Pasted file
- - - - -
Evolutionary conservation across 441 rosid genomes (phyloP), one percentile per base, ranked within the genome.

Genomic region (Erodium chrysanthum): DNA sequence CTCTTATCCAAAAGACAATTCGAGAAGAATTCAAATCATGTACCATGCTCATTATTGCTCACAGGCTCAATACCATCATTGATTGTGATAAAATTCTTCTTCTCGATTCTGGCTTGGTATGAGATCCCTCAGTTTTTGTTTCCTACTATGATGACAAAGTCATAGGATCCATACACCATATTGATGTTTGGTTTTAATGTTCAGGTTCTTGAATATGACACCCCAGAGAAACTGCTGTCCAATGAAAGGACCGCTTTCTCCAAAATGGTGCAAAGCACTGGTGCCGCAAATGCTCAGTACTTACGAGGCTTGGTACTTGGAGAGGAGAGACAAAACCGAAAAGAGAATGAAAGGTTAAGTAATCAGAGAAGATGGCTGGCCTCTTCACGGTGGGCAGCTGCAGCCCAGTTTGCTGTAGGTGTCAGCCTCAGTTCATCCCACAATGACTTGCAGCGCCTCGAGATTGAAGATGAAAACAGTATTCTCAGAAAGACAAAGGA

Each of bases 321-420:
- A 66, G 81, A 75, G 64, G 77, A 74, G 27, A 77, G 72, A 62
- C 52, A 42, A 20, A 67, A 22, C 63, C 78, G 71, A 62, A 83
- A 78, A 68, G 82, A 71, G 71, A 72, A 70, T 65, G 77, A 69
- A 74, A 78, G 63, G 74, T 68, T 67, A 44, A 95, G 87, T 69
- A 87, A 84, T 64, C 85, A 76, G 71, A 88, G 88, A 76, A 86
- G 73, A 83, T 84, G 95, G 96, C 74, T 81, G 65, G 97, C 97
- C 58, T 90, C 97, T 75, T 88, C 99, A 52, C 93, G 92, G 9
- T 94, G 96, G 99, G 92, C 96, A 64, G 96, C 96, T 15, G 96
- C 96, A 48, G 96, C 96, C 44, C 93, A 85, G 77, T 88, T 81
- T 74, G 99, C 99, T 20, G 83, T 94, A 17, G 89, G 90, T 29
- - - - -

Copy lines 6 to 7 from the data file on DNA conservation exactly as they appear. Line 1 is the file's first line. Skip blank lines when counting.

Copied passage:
- A 78, A 68, G 82, A 71, G 71, A 72, A 70, T 65, G 77, A 69
- A 74, A 78, G 63, G 74, T 68, T 67, A 44, A 95, G 87, T 69